This holiday can stand out from the others, or begin a series of new traditions, with a little prep work. Make this holiday special for the kids and learn to enjoy it more yourself by picking activities that will be fun for your whole family.

Posted on December 9, 2013 at by Harpermac

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When to Delegate Work and Responsibility to Children?

Responsibility is something which we give to our children gradually and in accordance with their age. Giving them too little or too much is counterproductive. The nature of task should take into consideration the physical, mental, and emotional capacity of children.

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Posted on December 2, 2013 at by Teresa Martinez

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Three Ways You Might Unknowingly Be Overprotecting Your Kids

Protective actions carried out by parents to their children are normal and necessary. However, there are times that parents tend to overdo it, sometimes unknowingly hurting their children in the process. Here are three possible areas in which parents should consider backing out a little to provide their children more space to decide their fate.

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Protecting Children from the Consequences of Their Actions All the Time

The key words here are “all the time”. It is a natural reflex on the part of the parents to protect their children from painful consequences such as hurt feelings, physical injury, and facing punishment. If parents do this all the time, they are depriving their children of important opportunities for learning.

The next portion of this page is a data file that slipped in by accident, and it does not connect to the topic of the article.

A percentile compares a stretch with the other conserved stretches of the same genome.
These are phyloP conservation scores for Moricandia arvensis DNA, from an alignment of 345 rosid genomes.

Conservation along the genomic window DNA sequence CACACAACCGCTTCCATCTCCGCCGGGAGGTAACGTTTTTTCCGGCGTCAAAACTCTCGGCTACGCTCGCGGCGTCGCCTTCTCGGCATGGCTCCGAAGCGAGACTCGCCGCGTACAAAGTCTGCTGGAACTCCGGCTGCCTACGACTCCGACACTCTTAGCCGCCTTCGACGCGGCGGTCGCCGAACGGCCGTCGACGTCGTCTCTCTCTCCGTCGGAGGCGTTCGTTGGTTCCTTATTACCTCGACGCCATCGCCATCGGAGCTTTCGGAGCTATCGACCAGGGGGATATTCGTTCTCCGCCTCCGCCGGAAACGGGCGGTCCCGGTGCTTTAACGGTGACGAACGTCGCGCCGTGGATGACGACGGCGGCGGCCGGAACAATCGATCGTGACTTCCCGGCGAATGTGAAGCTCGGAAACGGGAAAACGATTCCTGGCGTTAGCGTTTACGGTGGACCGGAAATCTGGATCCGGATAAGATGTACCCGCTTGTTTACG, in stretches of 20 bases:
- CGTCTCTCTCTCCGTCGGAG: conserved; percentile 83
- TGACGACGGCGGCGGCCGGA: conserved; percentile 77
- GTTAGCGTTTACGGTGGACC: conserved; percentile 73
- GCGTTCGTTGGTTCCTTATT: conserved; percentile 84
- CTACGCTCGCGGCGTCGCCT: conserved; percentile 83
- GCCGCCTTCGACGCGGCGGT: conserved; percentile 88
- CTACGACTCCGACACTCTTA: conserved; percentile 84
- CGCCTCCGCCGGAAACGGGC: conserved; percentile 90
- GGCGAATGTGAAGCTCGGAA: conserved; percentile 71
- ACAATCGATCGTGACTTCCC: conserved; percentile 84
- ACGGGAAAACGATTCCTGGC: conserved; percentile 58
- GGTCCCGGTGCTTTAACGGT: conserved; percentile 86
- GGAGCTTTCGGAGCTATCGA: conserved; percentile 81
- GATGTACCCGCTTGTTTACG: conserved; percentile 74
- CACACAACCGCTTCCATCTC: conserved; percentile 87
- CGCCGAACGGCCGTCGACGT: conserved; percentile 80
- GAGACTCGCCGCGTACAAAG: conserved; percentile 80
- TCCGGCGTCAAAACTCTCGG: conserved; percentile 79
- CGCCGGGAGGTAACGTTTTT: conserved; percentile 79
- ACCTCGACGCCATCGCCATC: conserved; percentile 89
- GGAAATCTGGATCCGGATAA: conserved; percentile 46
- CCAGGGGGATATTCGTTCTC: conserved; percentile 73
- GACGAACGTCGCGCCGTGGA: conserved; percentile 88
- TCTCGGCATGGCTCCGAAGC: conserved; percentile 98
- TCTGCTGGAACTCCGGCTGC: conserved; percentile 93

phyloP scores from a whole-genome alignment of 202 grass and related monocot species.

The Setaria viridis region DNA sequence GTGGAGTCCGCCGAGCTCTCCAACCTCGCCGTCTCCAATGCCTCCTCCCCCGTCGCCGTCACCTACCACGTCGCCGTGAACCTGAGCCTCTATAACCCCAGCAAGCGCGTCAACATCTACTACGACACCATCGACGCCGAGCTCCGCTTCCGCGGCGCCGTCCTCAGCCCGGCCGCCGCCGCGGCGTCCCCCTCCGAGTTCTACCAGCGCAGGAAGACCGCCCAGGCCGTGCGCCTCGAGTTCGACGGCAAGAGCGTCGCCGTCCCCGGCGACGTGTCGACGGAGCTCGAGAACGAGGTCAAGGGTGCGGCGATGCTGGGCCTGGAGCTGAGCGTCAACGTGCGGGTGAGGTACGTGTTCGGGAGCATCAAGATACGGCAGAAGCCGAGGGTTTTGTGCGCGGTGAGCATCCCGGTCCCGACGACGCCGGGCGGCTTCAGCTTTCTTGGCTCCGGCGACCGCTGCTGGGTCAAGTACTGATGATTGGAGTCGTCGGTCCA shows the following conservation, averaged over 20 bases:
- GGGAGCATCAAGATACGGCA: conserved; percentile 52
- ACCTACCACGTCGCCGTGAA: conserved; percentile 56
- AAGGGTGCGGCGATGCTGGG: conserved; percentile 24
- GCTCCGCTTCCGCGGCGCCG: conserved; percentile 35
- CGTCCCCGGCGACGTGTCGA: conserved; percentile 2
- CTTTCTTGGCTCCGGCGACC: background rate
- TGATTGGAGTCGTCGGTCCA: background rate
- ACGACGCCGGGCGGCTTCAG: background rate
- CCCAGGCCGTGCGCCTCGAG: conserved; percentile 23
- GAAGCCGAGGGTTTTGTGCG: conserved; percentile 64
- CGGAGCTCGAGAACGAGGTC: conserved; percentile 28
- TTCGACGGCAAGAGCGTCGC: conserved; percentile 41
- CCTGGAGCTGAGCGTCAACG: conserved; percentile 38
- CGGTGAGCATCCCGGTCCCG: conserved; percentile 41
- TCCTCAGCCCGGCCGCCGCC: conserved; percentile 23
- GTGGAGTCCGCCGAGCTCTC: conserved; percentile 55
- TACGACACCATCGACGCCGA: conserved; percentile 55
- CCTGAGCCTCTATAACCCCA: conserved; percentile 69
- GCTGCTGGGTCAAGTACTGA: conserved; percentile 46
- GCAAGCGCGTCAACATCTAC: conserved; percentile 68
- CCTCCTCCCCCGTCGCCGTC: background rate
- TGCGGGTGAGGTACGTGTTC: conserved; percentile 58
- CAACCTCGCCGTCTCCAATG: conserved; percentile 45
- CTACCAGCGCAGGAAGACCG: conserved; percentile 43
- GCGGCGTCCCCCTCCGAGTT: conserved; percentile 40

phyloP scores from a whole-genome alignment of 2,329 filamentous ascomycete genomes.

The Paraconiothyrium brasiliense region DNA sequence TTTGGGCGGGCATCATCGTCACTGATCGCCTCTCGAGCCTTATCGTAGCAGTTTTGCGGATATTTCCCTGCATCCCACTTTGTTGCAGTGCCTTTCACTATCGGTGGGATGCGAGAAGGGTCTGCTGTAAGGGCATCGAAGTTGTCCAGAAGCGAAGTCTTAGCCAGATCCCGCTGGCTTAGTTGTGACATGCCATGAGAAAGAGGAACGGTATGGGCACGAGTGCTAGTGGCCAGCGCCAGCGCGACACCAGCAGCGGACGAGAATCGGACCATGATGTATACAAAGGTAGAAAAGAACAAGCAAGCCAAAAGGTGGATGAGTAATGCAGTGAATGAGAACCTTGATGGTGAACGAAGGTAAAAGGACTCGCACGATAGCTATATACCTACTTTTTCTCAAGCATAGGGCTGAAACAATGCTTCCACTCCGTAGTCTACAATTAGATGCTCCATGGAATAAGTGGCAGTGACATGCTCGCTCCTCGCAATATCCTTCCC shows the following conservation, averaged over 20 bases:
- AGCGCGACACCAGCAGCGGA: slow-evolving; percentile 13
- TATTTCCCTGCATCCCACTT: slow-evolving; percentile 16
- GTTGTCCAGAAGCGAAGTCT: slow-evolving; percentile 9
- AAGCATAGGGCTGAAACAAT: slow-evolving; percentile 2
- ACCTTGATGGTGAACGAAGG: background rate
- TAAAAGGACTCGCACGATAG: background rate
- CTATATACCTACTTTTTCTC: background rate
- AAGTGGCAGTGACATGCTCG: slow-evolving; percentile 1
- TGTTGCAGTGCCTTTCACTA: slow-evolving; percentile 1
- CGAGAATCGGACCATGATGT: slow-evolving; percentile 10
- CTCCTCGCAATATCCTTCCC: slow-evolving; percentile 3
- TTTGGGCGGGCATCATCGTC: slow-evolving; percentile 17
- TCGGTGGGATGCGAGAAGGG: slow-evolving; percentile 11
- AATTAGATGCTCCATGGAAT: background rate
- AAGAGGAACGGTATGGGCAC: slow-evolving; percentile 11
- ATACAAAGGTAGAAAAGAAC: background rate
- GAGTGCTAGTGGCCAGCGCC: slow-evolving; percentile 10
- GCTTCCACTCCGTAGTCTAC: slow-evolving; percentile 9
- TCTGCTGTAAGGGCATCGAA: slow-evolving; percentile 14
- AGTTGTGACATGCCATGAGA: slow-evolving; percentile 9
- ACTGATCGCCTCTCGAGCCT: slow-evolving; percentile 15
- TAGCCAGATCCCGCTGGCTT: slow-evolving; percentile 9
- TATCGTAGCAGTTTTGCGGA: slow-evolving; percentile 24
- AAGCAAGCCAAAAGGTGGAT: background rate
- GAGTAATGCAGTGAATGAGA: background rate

Of course, there is no doubt for the necessity of intervention for potentially life-threatening situations. Otherwise, parents should allow their children to discover the natural course of life, taking into consideration their ages. Shielding them from reality can be detrimental to their attainment of maturity.

Deciding Everything for the Children

At the start of life up until such time that a child attains a certain degree of physical and mental independence, parents are expected to decide everything for their children. As the child grows up however, parents should start releasing their full hold on their children and listening to their preferences becomes part of responsible parenting.

Deciding on such seemingly trivial matters such as what to wear or more important matters like choosing friends is something a child would like to have more freedom of as he or she grows up. Slowly attaining independence is a natural phase of growing up and there is nothing that can be done to stop it. It would be best for parents to opt for a happy compromise where both sides are able to accept agreed upon house rules rather than dictating on their children.

Doing Everything for the Children

Some parents are under the belief that they are the best parents if they make everything easy for their children. Not giving children any form of responsibility even if they can realistically be delegated some for their own good is counterproductive. Just imagine how children accustomed to doing nothing for themselves would fare in the outside world.

They would be practically helpless, unable to do anything without the assistance of other people. We all know that this is not always possible especially in the very hurried world we live in. Allowing children to exert effort on their own is part of raising up responsible kids.

Because of the love we have for our children, we parents sometimes forget that overprotecting is not the same as protecting them.

Posted on November 29, 2013 at by Teresa Martinez

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Things to Do Before Leaving Your Child With the Baby Sitter

Working parents have a constant and recurring need to hire baby sitters. Even stay-at-home moms will also encounter instances where they will need to get the services of one. Before I became a full-time stay-at-home mother myself, I had considerable experience with baby sitters and not all of them were good. Knowing these, here are my suggestions to parents before they leave their child/children with a baby sitter.

baby sitter

 

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Posted on November 25, 2013 at by Teresa Martinez